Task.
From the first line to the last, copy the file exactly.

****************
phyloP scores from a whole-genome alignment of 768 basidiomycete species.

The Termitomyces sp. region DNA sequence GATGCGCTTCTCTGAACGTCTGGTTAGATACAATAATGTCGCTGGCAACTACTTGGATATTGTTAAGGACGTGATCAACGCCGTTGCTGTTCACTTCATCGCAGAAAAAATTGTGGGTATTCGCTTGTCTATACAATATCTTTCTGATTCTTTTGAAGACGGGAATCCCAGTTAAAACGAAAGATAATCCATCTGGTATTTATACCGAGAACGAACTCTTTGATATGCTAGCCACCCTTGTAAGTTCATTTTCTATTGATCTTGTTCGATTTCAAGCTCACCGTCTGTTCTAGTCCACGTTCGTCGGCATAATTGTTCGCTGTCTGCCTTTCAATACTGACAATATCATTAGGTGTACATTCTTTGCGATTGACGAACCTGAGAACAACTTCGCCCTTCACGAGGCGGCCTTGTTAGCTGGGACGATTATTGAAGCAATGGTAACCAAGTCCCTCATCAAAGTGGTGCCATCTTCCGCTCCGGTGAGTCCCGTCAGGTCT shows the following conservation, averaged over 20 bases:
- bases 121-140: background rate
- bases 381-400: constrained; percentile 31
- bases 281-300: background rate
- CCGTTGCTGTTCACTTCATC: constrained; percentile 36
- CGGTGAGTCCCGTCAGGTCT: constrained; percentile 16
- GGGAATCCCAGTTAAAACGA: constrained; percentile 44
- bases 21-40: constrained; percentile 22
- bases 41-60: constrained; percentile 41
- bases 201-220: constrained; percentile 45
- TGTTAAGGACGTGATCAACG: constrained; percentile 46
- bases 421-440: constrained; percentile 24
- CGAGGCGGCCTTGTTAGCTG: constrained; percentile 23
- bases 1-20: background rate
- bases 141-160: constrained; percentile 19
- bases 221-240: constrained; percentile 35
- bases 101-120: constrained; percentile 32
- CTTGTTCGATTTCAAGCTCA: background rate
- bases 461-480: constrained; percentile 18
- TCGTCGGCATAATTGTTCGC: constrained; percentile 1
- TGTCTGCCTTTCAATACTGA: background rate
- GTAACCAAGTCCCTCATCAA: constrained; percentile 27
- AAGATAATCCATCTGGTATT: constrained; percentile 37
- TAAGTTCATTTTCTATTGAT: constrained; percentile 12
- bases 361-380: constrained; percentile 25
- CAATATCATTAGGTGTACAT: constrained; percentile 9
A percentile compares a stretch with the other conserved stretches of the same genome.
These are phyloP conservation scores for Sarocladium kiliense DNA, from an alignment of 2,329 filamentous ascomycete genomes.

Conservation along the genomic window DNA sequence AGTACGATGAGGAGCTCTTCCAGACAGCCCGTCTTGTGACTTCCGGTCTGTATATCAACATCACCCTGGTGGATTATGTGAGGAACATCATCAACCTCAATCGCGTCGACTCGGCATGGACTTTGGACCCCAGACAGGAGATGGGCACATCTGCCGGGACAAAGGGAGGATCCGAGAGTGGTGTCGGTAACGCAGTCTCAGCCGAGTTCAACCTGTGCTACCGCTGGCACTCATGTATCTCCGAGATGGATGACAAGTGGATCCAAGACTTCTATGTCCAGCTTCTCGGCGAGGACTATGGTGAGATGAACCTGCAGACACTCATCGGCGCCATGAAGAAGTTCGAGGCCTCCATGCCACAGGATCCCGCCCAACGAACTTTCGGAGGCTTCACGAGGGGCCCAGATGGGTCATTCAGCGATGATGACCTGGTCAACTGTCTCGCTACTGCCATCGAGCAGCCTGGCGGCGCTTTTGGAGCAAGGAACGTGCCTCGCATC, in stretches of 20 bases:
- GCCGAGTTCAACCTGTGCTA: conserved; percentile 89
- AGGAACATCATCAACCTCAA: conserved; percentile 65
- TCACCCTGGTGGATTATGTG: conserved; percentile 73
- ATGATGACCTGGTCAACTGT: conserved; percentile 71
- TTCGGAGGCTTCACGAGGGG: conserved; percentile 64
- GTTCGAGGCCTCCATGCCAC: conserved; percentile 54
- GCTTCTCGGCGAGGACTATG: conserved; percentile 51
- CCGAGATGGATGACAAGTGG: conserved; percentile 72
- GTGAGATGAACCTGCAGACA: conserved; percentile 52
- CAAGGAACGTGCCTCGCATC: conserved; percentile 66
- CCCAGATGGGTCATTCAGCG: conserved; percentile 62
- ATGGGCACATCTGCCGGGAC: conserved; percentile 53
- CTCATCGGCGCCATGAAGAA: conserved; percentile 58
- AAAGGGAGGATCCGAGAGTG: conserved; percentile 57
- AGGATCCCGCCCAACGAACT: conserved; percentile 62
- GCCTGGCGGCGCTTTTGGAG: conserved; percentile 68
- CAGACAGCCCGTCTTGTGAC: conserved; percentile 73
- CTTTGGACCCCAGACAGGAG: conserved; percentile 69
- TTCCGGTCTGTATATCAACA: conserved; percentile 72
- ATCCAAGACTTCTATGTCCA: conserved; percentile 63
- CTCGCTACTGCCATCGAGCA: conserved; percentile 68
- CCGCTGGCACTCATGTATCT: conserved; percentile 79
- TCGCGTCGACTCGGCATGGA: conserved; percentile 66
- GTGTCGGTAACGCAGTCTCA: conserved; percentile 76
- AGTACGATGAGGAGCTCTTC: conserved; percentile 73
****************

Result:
phyloP scores from a whole-genome alignment of 768 basidiomycete species.

The Termitomyces sp. region DNA sequence GATGCGCTTCTCTGAACGTCTGGTTAGATACAATAATGTCGCTGGCAACTACTTGGATATTGTTAAGGACGTGATCAACGCCGTTGCTGTTCACTTCATCGCAGAAAAAATTGTGGGTATTCGCTTGTCTATACAATATCTTTCTGATTCTTTTGAAGACGGGAATCCCAGTTAAAACGAAAGATAATCCATCTGGTATTTATACCGAGAACGAACTCTTTGATATGCTAGCCACCCTTGTAAGTTCATTTTCTATTGATCTTGTTCGATTTCAAGCTCACCGTCTGTTCTAGTCCACGTTCGTCGGCATAATTGTTCGCTGTCTGCCTTTCAATACTGACAATATCATTAGGTGTACATTCTTTGCGATTGACGAACCTGAGAACAACTTCGCCCTTCACGAGGCGGCCTTGTTAGCTGGGACGATTATTGAAGCAATGGTAACCAAGTCCCTCATCAAAGTGGTGCCATCTTCCGCTCCGGTGAGTCCCGTCAGGTCT shows the following conservation, averaged over 20 bases:
- bases 121-140: background rate
- bases 381-400: constrained; percentile 31
- bases 281-300: background rate
- CCGTTGCTGTTCACTTCATC: constrained; percentile 36
- CGGTGAGTCCCGTCAGGTCT: constrained; percentile 16
- GGGAATCCCAGTTAAAACGA: constrained; percentile 44
- bases 21-40: constrained; percentile 22
- bases 41-60: constrained; percentile 41
- bases 201-220: constrained; percentile 45
- TGTTAAGGACGTGATCAACG: constrained; percentile 46
- bases 421-440: constrained; percentile 24
- CGAGGCGGCCTTGTTAGCTG: constrained; percentile 23
- bases 1-20: background rate
- bases 141-160: constrained; percentile 19
- bases 221-240: constrained; percentile 35
- bases 101-120: constrained; percentile 32
- CTTGTTCGATTTCAAGCTCA: background rate
- bases 461-480: constrained; percentile 18
- TCGTCGGCATAATTGTTCGC: constrained; percentile 1
- TGTCTGCCTTTCAATACTGA: background rate
- GTAACCAAGTCCCTCATCAA: constrained; percentile 27
- AAGATAATCCATCTGGTATT: constrained; percentile 37
- TAAGTTCATTTTCTATTGAT: constrained; percentile 12
- bases 361-380: constrained; percentile 25
- CAATATCATTAGGTGTACAT: constrained; percentile 9
A percentile compares a stretch with the other conserved stretches of the same genome.
These are phyloP conservation scores for Sarocladium kiliense DNA, from an alignment of 2,329 filamentous ascomycete genomes.

Conservation along the genomic window DNA sequence AGTACGATGAGGAGCTCTTCCAGACAGCCCGTCTTGTGACTTCCGGTCTGTATATCAACATCACCCTGGTGGATTATGTGAGGAACATCATCAACCTCAATCGCGTCGACTCGGCATGGACTTTGGACCCCAGACAGGAGATGGGCACATCTGCCGGGACAAAGGGAGGATCCGAGAGTGGTGTCGGTAACGCAGTCTCAGCCGAGTTCAACCTGTGCTACCGCTGGCACTCATGTATCTCCGAGATGGATGACAAGTGGATCCAAGACTTCTATGTCCAGCTTCTCGGCGAGGACTATGGTGAGATGAACCTGCAGACACTCATCGGCGCCATGAAGAAGTTCGAGGCCTCCATGCCACAGGATCCCGCCCAACGAACTTTCGGAGGCTTCACGAGGGGCCCAGATGGGTCATTCAGCGATGATGACCTGGTCAACTGTCTCGCTACTGCCATCGAGCAGCCTGGCGGCGCTTTTGGAGCAAGGAACGTGCCTCGCATC, in stretches of 20 bases:
- GCCGAGTTCAACCTGTGCTA: conserved; percentile 89
- AGGAACATCATCAACCTCAA: conserved; percentile 65
- TCACCCTGGTGGATTATGTG: conserved; percentile 73
- ATGATGACCTGGTCAACTGT: conserved; percentile 71
- TTCGGAGGCTTCACGAGGGG: conserved; percentile 64
- GTTCGAGGCCTCCATGCCAC: conserved; percentile 54
- GCTTCTCGGCGAGGACTATG: conserved; percentile 51
- CCGAGATGGATGACAAGTGG: conserved; percentile 72
- GTGAGATGAACCTGCAGACA: conserved; percentile 52
- CAAGGAACGTGCCTCGCATC: conserved; percentile 66
- CCCAGATGGGTCATTCAGCG: conserved; percentile 62
- ATGGGCACATCTGCCGGGAC: conserved; percentile 53
- CTCATCGGCGCCATGAAGAA: conserved; percentile 58
- AAAGGGAGGATCCGAGAGTG: conserved; percentile 57
- AGGATCCCGCCCAACGAACT: conserved; percentile 62
- GCCTGGCGGCGCTTTTGGAG: conserved; percentile 68
- CAGACAGCCCGTCTTGTGAC: conserved; percentile 73
- CTTTGGACCCCAGACAGGAG: conserved; percentile 69
- TTCCGGTCTGTATATCAACA: conserved; percentile 72
- ATCCAAGACTTCTATGTCCA: conserved; percentile 63
- CTCGCTACTGCCATCGAGCA: conserved; percentile 68
- CCGCTGGCACTCATGTATCT: conserved; percentile 79
- TCGCGTCGACTCGGCATGGA: conserved; percentile 66
- GTGTCGGTAACGCAGTCTCA: conserved; percentile 76
- AGTACGATGAGGAGCTCTTC: conserved; percentile 73